Florida Speedy Trial

Defendant’s charged with any crime in Florida have the right to a speedy trial. Both the US Constitution (6th Amendment) and the Florida Constitution (Article I, Section 16) guarantee that in all criminal prosecutions, the accused shall enjoy the right to a speedy and public trial by an impartial jury in the county where the crime occurred.

The Florida Rules of Criminal Procedure establishes the timelines for a Speedy Trial in criminal cases. Although, it is not used as often, here is also a speedy trial for civil cases.


In Florida misdemeanor cases, the State has 90-days from arrest to bring case to trial to comply with speedy trial


In Florida felony cases, the State has 175-days from arrest to the case to trial to comply with speedy trial.

A defendant is entitled to a speedy trial whether in custody or released pending trial. And the running of speedy trial is automatic without demand or notice by either the state or the defendant. 

In Custody

The starting line for Florida speedy trial occurs when a person is first in custody. Custody starts when there is either an arrest or a citation called a Notice to Appear is issued.

Speedy Trial Procedure

Even though speedy trial begins to run as soon as a defendant is placed in custody, the defendant must take action to enforce the deadlines. The defendant can waive speedy trial violations if no action is taken.

Florida Speedy Trial violations are not automatic in favor of the defendant.

Demand for Speedy Trial in Florida

When a Speedy Trial is demanded, then any person charged with a crime by indictment or information (formal filing document charging a person with a crime), shall have the right to demand a trial within 60 days of the demand. The defendant must file a separate pleading called a Demand for Speedy Trial. That demand must be served on the State.

The Court must calendar a hearing within 5 days of receipt of the demand. The court must set the trial between 5 and 45 days of that hearing.

If the trial does not happen within 50 days of the Demand, then the defendant must file another pleading called a Notice of Expiration of Speedy Trial Time (“Notice”).

Expiration of Speedy Trial

Within 5 days of the filing of the Notice, the Court must hold another hearing and set the trial within 10 days. If the defendant is not brought to trial within 10 days, through no fault of the Defendant, then the court shall dismiss the case.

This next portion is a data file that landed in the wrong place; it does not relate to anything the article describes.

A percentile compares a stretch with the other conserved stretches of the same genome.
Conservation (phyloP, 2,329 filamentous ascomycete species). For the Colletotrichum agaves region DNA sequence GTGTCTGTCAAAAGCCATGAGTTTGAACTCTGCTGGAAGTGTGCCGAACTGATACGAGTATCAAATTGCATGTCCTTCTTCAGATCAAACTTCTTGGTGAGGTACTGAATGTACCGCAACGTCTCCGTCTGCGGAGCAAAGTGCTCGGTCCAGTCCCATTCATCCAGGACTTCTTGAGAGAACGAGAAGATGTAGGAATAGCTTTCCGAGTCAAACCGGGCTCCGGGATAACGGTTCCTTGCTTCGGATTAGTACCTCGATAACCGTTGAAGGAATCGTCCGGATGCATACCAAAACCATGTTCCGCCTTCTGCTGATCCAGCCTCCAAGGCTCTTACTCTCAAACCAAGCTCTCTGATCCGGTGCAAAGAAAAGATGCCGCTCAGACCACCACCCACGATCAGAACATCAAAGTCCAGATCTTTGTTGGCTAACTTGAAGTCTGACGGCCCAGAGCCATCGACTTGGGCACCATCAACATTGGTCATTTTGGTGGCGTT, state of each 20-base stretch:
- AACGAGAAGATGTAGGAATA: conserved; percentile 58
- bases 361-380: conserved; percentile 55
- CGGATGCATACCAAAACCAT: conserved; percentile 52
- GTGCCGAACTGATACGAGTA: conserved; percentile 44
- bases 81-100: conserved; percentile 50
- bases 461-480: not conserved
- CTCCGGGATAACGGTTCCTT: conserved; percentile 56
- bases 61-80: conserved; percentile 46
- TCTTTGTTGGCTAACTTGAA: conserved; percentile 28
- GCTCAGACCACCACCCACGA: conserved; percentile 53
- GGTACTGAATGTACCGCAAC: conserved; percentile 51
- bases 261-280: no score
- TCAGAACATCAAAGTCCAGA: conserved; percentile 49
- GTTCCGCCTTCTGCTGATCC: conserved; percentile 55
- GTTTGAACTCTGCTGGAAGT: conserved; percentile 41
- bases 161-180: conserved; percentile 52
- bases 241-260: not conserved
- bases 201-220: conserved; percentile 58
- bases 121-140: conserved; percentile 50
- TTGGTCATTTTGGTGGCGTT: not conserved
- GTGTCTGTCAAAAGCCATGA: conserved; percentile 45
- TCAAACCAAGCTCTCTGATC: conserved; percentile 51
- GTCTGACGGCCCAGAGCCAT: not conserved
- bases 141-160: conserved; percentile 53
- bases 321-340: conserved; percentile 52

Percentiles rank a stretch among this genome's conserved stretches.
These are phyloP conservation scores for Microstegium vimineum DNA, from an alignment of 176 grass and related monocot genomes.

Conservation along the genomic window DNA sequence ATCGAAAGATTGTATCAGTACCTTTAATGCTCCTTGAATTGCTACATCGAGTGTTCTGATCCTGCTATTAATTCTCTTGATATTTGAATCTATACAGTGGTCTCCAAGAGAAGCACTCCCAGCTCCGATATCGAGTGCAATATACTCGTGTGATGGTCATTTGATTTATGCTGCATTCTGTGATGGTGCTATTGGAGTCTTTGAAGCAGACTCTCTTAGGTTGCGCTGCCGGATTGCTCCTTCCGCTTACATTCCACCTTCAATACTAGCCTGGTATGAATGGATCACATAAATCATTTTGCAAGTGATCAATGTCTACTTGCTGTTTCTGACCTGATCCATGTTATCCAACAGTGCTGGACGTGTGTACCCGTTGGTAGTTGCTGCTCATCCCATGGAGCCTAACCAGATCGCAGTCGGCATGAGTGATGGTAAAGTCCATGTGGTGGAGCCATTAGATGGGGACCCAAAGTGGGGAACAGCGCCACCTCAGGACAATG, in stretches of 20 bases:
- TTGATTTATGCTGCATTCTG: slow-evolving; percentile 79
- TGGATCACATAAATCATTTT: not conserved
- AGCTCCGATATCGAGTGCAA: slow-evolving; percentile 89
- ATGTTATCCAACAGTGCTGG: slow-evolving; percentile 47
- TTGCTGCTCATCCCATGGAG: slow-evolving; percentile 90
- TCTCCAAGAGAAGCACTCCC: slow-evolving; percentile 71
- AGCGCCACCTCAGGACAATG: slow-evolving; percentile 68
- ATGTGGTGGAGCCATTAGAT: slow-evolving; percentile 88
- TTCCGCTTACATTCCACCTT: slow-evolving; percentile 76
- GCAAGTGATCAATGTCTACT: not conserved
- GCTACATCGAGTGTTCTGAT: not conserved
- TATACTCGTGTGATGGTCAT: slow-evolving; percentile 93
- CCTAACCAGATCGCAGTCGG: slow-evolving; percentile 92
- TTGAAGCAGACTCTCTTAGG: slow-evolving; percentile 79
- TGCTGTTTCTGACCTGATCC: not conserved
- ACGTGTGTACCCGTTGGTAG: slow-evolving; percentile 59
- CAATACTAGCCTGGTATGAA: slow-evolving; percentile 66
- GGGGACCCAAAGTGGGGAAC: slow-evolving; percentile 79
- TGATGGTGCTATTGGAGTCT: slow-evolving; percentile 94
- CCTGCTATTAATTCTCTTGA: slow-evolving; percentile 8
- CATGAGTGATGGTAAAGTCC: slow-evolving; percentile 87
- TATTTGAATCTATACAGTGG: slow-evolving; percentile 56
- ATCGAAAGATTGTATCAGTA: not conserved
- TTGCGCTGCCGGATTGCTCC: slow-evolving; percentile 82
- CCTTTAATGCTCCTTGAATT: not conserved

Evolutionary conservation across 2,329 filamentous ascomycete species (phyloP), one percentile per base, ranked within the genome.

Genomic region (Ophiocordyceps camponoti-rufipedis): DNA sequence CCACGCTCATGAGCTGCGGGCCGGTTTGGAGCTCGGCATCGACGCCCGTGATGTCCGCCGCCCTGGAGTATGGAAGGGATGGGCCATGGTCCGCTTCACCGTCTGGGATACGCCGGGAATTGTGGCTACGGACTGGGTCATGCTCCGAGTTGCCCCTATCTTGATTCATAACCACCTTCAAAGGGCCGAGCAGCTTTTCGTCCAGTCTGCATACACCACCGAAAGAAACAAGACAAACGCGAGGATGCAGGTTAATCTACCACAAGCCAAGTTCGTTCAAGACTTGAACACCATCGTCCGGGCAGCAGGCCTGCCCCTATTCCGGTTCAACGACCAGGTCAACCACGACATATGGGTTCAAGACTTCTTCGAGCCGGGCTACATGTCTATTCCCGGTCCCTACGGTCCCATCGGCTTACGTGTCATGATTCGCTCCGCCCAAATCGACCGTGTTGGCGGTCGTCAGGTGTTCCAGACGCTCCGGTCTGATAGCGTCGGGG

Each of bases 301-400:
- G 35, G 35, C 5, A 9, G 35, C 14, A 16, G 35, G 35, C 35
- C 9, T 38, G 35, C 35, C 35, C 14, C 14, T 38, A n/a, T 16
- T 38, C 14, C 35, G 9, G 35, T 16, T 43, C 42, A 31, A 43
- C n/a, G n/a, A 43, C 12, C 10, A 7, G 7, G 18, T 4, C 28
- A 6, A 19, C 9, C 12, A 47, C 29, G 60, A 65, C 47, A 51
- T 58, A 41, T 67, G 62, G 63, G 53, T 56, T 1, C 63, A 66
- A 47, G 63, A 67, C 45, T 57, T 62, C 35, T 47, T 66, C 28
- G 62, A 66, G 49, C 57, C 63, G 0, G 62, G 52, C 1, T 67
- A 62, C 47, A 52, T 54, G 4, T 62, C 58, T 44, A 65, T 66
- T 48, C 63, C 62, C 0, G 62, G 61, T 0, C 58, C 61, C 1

Commencement of Trial

Trial is considered to have commenced when the jury panel is sworn for voir dire or before the court for a bench trial.

Waiver of Speedy Trial

The Defendant or counsel can waive speedy trial. In some cases, especially when a client is out of custody, it can be to the Defendant’s advantage to waive speedy trial to conduct a thorough investigation of the case. Some cases need to be pushed forward as quickly as possible as an advantage against the State. But Each case is different.

Why Should You Hire an Experienced Trial Lawyer?

Hiring a lawyer that has actual experience in handling speedy trial issues in Florida may be the difference between a permanent record, incarceration, or a dismissal of your charges. I have personally handled thousands of these types of cases, both as a prosecutor and a defense lawyer.
As a defense attorney, I have drafted and argued motions that have resulted in actual dismissals of all charges against my clients based on Speedy Trial violations. 

I have successfully handled speedy trial issues throughout Sarasota, and Manatee counties in Florida.

Contact Me Immediately for a free consultation if you have been charged with a crime in Florida and you think you have speedy trial issues. Let my experience handling these cases from both sides of the aisle assist you in preparing your best defense.